Building new? Plan now for AAHA certification

Building new? Plan now for AAHA certification

These design touches won’t just get you points on your AAHA accreditation score. They’re industry standards that Veterinary Economics Hospital Design Conference educator Heather Lewis, AIA, hopes to see in every veterinary hospital, every time.
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Aug 25, 2017

Most of you are familiar with some of AAHA’s guidelines for certifying a veterinary hospital, but did you know that there are some standards that can’t be met without having the right physical spaces built into your hospital from the start? Heather Lewis, AIA, of Animal Arts in Boulder, Colorado, shared examples of these items with a packed room at the 2017 Veterinary Economics Hospital Design Conference in Kansas City, Missouri.

Let’s dive into examples from three big categories: setting up special rooms, planning for equipment and planning for the patient.

1. Setting up special veterinary hospital rooms

Anesthesia. Induction needs to be done in its own dedicated area. This means that the practice shouldn’t be inducing in the surgery room, and other work shouldn’t be done on the induction table, Lewis notes.

Surgery recovery. Hospitals also need a dedicated area for recovery outside of the surgery suite—however, this space could be used for other animal housing situations as needed, Lewis says.

Isolation. Beyond the space requirement, Lewis states, the isolation room needs finishes that are easy to clean, a dedicated exam table, a floor drain and a hose bib. The room should also have negative air pressure compared to the spaces around it and should not recirculate air back into any other space.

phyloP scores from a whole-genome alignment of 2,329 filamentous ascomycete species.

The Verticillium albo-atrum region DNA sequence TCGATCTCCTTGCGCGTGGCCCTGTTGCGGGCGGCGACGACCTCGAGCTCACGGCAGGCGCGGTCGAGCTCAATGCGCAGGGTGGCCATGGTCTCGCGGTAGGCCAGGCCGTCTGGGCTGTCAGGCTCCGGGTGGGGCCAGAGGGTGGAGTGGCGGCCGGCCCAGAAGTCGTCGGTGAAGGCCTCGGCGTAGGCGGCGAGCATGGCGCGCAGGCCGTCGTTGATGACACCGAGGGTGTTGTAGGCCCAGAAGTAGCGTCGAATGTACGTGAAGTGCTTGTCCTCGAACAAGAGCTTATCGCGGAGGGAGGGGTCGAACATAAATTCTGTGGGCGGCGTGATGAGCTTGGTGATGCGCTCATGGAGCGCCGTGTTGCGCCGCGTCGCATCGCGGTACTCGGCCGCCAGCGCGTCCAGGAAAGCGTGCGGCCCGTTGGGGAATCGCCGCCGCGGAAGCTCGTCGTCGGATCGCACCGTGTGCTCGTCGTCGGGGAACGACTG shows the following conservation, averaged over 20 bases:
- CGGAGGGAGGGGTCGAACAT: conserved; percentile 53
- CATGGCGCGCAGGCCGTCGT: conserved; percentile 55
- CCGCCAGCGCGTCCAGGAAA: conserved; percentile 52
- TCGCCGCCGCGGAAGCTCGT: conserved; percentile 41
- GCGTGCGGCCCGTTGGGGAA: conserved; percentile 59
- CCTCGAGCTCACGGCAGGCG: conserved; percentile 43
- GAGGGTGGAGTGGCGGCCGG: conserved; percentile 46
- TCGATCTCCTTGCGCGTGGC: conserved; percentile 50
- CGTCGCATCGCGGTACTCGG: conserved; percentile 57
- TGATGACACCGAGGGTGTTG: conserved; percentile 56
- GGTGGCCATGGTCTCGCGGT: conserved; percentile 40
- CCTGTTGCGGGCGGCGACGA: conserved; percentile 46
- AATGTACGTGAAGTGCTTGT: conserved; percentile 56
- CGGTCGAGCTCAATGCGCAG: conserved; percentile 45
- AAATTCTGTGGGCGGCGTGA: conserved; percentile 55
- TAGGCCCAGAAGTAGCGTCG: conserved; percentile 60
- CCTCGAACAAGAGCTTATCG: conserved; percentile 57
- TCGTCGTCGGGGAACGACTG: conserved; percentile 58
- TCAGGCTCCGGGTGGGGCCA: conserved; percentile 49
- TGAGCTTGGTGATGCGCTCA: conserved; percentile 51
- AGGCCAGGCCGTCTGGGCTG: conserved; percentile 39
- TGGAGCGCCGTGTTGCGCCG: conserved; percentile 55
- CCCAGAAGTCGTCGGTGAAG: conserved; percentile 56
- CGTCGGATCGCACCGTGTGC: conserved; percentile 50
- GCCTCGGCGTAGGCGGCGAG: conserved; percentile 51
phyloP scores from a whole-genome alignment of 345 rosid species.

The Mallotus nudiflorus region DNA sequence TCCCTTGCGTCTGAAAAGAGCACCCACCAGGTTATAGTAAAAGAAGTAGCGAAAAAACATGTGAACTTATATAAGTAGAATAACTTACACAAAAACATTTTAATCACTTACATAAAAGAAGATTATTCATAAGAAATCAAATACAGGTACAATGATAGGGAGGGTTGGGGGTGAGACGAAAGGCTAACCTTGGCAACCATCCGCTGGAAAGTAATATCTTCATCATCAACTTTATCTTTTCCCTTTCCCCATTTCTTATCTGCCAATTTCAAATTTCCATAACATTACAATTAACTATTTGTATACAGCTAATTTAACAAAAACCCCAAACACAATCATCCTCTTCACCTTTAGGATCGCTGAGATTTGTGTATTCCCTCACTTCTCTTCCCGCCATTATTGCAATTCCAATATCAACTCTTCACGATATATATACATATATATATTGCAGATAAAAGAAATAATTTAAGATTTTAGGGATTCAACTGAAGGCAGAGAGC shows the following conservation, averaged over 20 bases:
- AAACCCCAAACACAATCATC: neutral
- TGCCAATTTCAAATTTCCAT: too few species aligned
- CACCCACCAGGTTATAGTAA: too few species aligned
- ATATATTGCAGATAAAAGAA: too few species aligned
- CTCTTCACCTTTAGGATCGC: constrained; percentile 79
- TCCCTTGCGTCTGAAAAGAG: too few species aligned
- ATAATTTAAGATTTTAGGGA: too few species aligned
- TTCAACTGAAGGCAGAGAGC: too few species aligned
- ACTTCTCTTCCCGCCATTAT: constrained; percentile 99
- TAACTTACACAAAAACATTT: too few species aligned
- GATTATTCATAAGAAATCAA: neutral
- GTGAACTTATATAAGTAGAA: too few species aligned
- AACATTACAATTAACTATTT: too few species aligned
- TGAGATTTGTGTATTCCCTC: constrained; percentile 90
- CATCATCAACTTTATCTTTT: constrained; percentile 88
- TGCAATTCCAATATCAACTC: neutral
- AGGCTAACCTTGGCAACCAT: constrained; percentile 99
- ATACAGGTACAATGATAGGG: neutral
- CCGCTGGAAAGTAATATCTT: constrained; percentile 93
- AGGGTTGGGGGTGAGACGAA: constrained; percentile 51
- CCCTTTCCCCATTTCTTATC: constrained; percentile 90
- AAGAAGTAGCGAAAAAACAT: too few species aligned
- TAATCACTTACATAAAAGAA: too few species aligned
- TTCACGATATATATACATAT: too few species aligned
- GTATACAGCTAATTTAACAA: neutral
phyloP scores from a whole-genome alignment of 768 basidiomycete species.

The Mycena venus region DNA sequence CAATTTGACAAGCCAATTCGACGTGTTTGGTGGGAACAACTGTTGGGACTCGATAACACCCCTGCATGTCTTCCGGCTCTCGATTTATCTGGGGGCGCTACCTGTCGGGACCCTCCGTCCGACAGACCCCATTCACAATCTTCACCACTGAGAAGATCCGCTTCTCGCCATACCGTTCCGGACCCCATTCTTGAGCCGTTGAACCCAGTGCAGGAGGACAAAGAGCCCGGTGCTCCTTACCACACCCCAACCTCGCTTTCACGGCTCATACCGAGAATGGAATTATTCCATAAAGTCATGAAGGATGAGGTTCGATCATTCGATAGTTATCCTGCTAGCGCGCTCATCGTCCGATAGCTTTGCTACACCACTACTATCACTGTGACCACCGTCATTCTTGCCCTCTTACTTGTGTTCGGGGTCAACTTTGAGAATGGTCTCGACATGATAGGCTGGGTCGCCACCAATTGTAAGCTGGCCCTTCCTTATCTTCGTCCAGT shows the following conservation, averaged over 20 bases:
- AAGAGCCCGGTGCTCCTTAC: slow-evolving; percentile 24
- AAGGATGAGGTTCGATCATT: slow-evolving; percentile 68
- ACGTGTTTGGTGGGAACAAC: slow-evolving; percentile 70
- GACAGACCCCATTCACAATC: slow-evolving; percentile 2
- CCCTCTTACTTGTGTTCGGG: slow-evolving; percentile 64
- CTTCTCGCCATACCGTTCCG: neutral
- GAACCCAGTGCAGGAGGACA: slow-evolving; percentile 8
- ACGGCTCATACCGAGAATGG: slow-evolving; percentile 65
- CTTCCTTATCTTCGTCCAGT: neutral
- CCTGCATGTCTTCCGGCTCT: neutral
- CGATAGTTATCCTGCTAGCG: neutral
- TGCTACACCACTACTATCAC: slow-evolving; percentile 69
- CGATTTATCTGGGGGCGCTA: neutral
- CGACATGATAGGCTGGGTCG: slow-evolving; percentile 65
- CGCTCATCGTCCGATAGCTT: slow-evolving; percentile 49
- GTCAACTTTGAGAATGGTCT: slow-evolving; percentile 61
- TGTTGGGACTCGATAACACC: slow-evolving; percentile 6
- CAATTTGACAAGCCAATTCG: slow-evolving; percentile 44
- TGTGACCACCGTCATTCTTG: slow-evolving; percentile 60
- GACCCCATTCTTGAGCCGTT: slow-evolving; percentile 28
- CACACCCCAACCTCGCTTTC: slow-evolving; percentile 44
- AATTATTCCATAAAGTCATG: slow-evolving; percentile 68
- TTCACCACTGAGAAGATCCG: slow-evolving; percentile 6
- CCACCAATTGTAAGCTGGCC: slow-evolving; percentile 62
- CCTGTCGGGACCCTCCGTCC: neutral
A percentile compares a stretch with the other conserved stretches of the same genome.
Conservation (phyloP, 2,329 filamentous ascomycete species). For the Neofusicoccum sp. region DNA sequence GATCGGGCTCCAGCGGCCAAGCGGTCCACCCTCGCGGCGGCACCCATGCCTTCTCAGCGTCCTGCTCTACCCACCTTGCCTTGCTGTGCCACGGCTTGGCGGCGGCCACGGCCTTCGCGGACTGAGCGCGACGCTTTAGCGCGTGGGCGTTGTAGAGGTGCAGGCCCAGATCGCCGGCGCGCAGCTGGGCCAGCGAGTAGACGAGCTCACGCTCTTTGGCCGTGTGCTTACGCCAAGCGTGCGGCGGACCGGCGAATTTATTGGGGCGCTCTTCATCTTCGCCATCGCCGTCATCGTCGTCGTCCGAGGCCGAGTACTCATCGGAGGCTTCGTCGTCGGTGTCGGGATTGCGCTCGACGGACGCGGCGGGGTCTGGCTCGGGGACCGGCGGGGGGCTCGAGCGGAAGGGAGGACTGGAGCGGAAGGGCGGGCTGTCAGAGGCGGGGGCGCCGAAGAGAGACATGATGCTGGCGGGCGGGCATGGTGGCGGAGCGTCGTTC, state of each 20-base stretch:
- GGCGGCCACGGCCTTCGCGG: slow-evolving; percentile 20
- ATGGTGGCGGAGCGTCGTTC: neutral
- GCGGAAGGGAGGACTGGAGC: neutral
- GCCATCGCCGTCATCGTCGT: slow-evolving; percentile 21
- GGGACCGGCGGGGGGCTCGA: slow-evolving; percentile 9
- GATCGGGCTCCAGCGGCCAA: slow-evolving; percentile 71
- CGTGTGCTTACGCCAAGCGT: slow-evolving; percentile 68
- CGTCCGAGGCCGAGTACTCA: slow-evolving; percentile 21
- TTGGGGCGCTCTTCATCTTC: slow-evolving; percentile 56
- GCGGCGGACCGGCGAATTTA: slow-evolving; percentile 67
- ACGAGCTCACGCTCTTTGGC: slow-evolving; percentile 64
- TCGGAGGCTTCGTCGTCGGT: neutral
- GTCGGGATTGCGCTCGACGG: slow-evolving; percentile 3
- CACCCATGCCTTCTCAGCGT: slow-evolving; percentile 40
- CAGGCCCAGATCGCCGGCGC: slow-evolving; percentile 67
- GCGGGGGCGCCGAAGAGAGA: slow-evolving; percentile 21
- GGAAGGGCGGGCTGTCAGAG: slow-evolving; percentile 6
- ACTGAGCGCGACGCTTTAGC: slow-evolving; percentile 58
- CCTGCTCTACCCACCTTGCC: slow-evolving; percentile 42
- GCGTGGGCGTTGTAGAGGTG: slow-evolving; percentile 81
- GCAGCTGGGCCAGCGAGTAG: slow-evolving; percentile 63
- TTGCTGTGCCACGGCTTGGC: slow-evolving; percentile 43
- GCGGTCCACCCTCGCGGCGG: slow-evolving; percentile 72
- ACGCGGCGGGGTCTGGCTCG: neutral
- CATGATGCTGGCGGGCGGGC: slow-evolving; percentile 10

2. Planning for equipment

Laboratory. You need enough electrical power for equipment as well as the manufacturers’ standard equipment clearances.

Radiography. You need to produce quality diagnostic images at the hospital as part of the AAHA accreditation standards. This means that barrier protection must be in place in radiograph rooms. This is also an OSHA requirement, Lewis says. Plan for adequate working space around three sides of the radiograph table. This is relevant, Lewis says, because radiography rooms often get shorted on space in the plan.

3. Planning for the patient

Workflow and patient flow. Standards dictate that the movement of clients and patients through the hospital allow for separation of species. This includes species segregation in waiting areas as well as five-foot-wide passing space for two dogs on leashes in corridors. Not only is the separation of species AAHA compliant, it’s a good Fear Free concept, Lewis notes.

If you want to learn more, register for next year’s Veterinary Economics Hospital Design Conference and get an up-to-date listing of AAHA’s accreditation standards here.